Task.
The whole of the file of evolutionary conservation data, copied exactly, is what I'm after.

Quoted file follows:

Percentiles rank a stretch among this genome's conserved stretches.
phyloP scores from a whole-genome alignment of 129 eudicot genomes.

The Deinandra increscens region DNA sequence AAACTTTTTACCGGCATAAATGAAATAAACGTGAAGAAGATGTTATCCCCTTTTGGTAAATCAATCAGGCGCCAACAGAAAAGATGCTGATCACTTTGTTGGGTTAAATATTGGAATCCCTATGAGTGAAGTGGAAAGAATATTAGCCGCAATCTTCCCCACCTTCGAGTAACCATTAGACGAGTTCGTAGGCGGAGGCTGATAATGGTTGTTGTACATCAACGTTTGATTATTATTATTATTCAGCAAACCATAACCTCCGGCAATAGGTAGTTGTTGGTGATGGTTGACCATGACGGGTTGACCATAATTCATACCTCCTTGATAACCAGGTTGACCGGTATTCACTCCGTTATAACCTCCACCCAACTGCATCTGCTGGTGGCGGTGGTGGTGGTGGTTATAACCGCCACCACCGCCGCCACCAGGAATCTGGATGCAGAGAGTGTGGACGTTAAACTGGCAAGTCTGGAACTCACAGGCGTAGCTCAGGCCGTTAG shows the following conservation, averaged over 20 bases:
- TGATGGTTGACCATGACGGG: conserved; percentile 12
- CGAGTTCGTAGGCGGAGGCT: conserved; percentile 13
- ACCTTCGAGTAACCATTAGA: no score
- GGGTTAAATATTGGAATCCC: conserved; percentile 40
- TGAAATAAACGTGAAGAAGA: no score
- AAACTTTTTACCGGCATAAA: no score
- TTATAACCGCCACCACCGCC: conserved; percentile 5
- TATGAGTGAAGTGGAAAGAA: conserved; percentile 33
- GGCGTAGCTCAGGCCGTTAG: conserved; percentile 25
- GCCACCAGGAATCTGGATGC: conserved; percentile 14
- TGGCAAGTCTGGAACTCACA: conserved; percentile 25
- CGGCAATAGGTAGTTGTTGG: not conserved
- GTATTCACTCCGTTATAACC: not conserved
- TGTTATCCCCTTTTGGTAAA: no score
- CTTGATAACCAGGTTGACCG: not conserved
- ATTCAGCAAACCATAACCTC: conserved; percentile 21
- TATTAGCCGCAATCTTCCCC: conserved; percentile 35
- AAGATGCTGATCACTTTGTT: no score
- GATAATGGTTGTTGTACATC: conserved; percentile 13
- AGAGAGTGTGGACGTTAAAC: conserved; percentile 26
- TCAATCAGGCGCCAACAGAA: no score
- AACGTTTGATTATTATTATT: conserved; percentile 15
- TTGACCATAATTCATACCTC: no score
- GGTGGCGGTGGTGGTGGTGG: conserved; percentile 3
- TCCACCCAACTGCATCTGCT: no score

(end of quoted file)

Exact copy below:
Percentiles rank a stretch among this genome's conserved stretches.
phyloP scores from a whole-genome alignment of 129 eudicot genomes.

The Deinandra increscens region DNA sequence AAACTTTTTACCGGCATAAATGAAATAAACGTGAAGAAGATGTTATCCCCTTTTGGTAAATCAATCAGGCGCCAACAGAAAAGATGCTGATCACTTTGTTGGGTTAAATATTGGAATCCCTATGAGTGAAGTGGAAAGAATATTAGCCGCAATCTTCCCCACCTTCGAGTAACCATTAGACGAGTTCGTAGGCGGAGGCTGATAATGGTTGTTGTACATCAACGTTTGATTATTATTATTATTCAGCAAACCATAACCTCCGGCAATAGGTAGTTGTTGGTGATGGTTGACCATGACGGGTTGACCATAATTCATACCTCCTTGATAACCAGGTTGACCGGTATTCACTCCGTTATAACCTCCACCCAACTGCATCTGCTGGTGGCGGTGGTGGTGGTGGTTATAACCGCCACCACCGCCGCCACCAGGAATCTGGATGCAGAGAGTGTGGACGTTAAACTGGCAAGTCTGGAACTCACAGGCGTAGCTCAGGCCGTTAG shows the following conservation, averaged over 20 bases:
- TGATGGTTGACCATGACGGG: conserved; percentile 12
- CGAGTTCGTAGGCGGAGGCT: conserved; percentile 13
- ACCTTCGAGTAACCATTAGA: no score
- GGGTTAAATATTGGAATCCC: conserved; percentile 40
- TGAAATAAACGTGAAGAAGA: no score
- AAACTTTTTACCGGCATAAA: no score
- TTATAACCGCCACCACCGCC: conserved; percentile 5
- TATGAGTGAAGTGGAAAGAA: conserved; percentile 33
- GGCGTAGCTCAGGCCGTTAG: conserved; percentile 25
- GCCACCAGGAATCTGGATGC: conserved; percentile 14
- TGGCAAGTCTGGAACTCACA: conserved; percentile 25
- CGGCAATAGGTAGTTGTTGG: not conserved
- GTATTCACTCCGTTATAACC: not conserved
- TGTTATCCCCTTTTGGTAAA: no score
- CTTGATAACCAGGTTGACCG: not conserved
- ATTCAGCAAACCATAACCTC: conserved; percentile 21
- TATTAGCCGCAATCTTCCCC: conserved; percentile 35
- AAGATGCTGATCACTTTGTT: no score
- GATAATGGTTGTTGTACATC: conserved; percentile 13
- AGAGAGTGTGGACGTTAAAC: conserved; percentile 26
- TCAATCAGGCGCCAACAGAA: no score
- AACGTTTGATTATTATTATT: conserved; percentile 15
- TTGACCATAATTCATACCTC: no score
- GGTGGCGGTGGTGGTGGTGG: conserved; percentile 3
- TCCACCCAACTGCATCTGCT: no score